57. Maisie – blocked tear ducts can be cleared much more quickly if you bathe them in a solution of warm water and baby shampoo. Works for me a treat!

  58. Maudie- Thanks for the tip, but doesn’t it sting ? Since I’ve had the problem for some time my eye doc is going to try a procedure,about which I haven’t had the nerve to ask for details yet !

  59. Strangely enough, not at all – I asked my GP that too. (She said rather huffily “the bottle says ‘No Tears'”). It cleans all the eyelashes and surrounding area brilliantly. My tear duct was really swollen and blocked and after under a week the swelling went down along with the awful itching. Worth a try – hope you get it sorted quickly. PS I have problems with super-cheap cosmetics and especially if I use a mascara for too long.

  60. I’m a huge fan of make up to make me look and feel better even if not leaving the house. First thing in the morning lipstick and a spray of perfume and combed hair. I’m in my mid 60s and look washed out without it. I have gone out with just lipstick. Daily routine concealer under eyes and around nose followed by eye shadows and eye pencils, liner, then blusher. What I have modified is wearing foundation. I use the Clinique CC cream if I need to look more done in evenings or Laura Mercier tinted moisturiser over moisturiser. Being of the pro makeup disposition I wear it to swim in and go to gym. It makes me feel I like more like me.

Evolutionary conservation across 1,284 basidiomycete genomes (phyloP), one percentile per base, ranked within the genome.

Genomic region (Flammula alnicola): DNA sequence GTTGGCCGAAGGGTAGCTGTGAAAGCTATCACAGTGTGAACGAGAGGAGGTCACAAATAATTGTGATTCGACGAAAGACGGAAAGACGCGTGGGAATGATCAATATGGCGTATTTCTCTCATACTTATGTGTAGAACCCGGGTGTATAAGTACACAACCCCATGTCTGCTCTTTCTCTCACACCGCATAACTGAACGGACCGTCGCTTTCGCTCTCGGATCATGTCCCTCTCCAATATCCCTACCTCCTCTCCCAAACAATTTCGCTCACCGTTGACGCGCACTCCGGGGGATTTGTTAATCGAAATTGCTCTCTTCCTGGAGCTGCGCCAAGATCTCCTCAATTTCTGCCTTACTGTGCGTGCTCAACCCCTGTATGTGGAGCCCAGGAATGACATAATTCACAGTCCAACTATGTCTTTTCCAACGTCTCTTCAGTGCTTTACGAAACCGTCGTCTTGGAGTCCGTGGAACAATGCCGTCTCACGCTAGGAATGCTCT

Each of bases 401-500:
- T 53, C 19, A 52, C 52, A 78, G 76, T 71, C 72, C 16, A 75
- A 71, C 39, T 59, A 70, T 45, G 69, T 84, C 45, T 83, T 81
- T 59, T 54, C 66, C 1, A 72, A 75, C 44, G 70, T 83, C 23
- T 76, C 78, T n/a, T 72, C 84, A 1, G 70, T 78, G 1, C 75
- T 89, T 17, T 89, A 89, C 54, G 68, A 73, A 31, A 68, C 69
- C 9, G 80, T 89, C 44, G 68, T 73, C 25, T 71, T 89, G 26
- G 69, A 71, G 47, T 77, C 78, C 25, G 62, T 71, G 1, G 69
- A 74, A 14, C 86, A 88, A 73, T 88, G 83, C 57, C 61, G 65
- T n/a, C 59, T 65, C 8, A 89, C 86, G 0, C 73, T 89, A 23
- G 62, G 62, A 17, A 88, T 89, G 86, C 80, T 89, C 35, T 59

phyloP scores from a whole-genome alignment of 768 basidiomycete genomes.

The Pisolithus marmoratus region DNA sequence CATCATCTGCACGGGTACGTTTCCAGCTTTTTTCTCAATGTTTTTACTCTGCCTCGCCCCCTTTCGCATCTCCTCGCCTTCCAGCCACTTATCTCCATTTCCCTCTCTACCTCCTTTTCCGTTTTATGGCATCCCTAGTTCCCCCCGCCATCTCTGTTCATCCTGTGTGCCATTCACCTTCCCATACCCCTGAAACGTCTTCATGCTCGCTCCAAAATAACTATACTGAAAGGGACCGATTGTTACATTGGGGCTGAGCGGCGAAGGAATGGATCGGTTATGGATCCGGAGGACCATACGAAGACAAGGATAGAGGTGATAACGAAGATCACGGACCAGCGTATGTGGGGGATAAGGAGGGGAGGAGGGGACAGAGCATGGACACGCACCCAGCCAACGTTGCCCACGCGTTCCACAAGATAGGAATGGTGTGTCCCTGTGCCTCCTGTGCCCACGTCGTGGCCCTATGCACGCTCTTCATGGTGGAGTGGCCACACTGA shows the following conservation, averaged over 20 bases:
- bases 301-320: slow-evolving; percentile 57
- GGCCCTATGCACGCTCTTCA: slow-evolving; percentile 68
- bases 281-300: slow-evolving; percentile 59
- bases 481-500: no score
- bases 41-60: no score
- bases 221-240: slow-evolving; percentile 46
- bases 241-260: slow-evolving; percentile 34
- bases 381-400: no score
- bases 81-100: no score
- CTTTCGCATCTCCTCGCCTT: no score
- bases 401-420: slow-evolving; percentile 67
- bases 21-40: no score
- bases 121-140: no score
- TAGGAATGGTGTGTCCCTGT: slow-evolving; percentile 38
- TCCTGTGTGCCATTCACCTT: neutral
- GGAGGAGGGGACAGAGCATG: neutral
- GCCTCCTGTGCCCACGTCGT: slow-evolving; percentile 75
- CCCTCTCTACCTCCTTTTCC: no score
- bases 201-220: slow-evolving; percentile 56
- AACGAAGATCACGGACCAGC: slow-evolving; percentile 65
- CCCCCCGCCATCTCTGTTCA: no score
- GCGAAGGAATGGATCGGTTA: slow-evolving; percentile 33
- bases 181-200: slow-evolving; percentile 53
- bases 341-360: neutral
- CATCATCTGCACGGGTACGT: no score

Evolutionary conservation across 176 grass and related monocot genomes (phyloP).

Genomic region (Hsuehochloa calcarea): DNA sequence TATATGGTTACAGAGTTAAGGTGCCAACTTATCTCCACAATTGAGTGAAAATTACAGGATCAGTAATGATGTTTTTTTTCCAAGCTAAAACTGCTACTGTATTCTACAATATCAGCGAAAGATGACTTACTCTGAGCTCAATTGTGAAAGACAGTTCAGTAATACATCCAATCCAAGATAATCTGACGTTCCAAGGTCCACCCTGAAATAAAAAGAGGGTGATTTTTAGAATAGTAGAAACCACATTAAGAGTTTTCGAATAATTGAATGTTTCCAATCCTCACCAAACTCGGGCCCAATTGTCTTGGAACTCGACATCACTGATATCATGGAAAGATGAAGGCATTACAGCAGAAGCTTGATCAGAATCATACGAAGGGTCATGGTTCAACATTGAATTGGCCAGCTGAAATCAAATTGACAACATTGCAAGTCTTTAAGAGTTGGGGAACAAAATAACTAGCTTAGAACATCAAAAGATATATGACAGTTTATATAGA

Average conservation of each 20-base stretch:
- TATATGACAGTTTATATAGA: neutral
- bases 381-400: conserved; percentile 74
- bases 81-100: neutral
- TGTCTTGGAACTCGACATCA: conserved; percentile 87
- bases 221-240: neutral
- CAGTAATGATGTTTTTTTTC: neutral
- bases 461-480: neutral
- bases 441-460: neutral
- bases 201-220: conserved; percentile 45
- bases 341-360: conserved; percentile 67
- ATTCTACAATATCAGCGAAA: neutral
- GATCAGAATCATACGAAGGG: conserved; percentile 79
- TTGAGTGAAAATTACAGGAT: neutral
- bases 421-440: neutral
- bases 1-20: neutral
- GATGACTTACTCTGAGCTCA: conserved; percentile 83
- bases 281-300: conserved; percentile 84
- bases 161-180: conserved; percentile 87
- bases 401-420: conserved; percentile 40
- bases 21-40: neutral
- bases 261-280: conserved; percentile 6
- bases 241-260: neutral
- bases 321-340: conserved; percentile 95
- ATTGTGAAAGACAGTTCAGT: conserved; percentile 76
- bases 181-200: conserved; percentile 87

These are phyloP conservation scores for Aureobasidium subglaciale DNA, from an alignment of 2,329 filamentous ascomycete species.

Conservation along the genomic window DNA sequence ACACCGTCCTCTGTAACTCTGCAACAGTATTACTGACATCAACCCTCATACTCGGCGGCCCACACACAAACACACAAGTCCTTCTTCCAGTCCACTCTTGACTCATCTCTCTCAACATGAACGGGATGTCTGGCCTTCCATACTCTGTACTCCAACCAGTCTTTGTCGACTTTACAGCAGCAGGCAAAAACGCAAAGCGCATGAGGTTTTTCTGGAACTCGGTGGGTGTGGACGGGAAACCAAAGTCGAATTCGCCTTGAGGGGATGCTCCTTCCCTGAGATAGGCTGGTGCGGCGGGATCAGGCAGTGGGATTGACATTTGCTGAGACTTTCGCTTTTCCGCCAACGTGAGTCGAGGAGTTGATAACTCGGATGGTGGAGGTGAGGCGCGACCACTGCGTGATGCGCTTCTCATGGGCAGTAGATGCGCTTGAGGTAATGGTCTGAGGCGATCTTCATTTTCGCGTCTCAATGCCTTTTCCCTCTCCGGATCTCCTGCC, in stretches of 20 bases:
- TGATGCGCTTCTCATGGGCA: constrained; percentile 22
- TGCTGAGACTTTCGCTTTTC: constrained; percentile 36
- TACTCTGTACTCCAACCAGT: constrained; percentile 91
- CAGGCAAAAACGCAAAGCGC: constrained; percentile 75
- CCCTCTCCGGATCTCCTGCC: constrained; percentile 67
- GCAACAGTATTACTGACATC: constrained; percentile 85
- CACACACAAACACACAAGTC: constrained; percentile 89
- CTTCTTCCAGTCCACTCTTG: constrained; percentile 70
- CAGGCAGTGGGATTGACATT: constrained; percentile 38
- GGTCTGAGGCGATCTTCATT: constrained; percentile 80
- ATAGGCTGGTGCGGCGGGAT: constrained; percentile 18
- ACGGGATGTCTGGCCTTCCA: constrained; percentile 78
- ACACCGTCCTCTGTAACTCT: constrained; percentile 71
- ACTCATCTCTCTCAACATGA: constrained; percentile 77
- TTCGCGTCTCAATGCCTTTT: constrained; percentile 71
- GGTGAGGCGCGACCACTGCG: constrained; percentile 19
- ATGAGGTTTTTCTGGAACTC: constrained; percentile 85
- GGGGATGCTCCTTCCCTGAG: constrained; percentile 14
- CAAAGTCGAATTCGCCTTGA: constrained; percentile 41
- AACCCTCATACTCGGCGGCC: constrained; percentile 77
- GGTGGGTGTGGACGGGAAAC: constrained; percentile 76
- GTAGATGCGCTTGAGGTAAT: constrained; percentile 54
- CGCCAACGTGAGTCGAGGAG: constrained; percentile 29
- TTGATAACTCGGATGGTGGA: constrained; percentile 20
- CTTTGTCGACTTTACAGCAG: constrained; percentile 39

61. Advice on good concealer brand : I use two one called Line Concealing concealer by Clinique. This is a wand one with good coverage, shade 03 moderately fair. It can be used on cheeks as well as under eyes. I also use Secret Concealer by Laura Mercier. Good coverage and non irritating. Under lipstick I wear Elizabeth Arden Eight Hour Cream in a tube called Nourishing lip balm. It comes in tinted versions but I use the natural one with SP protection. Then lipstick on top again either Clinique or Laura Mercier. Minimal perfume, non-drying and if used over Eight hour cream works well on sensitive skin.

  62. I forgot to mention I especially love wearing eye make up now because I had retinal surgery three years ago for a retinal hole. Most unpleasant with long recovery including months of daily eye drops, three types. Even during this regime I still used under eye concealer and reintroduced shadow and pencil liner as soon as I could. I did not feel right without it. Once I was allowed full eye makeup again I embraced it. Retrospectively many commented how much better I looked, much less wan and ill looking with my usual amount. I now regard it as a treat to be able to wear make up as I please.